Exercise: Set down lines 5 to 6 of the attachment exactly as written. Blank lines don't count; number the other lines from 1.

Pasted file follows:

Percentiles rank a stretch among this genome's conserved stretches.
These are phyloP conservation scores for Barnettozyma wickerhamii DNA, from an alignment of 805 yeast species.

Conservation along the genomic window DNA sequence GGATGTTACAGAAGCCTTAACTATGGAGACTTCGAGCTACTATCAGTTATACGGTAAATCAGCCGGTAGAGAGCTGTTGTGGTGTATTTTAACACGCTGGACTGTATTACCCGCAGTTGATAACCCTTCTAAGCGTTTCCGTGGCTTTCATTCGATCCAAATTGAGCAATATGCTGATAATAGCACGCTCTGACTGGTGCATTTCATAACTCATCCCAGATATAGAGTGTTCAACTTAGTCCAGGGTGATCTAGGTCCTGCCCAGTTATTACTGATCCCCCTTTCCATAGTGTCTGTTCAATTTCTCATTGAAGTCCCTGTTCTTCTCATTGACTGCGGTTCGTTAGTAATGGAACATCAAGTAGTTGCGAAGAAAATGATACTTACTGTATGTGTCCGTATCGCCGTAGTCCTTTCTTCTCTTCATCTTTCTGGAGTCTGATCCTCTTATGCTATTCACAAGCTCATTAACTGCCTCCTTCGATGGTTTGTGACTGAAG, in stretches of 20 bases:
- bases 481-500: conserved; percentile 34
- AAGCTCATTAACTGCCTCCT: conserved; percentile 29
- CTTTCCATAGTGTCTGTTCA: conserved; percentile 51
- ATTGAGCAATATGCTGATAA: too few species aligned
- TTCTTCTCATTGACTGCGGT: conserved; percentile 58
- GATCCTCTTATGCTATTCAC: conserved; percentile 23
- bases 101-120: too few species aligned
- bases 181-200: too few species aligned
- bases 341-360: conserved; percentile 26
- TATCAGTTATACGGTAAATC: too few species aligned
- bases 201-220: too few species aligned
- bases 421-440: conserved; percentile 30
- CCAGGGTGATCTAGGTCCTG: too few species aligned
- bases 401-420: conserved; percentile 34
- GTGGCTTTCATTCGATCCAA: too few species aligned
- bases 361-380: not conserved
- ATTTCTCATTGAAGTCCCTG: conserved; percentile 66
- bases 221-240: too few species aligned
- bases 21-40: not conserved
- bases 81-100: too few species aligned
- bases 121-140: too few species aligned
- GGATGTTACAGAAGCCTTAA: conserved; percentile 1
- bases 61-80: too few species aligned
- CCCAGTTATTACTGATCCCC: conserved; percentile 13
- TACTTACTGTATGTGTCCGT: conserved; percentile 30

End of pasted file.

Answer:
- AAGCTCATTAACTGCCTCCT: conserved; percentile 29
- CTTTCCATAGTGTCTGTTCA: conserved; percentile 51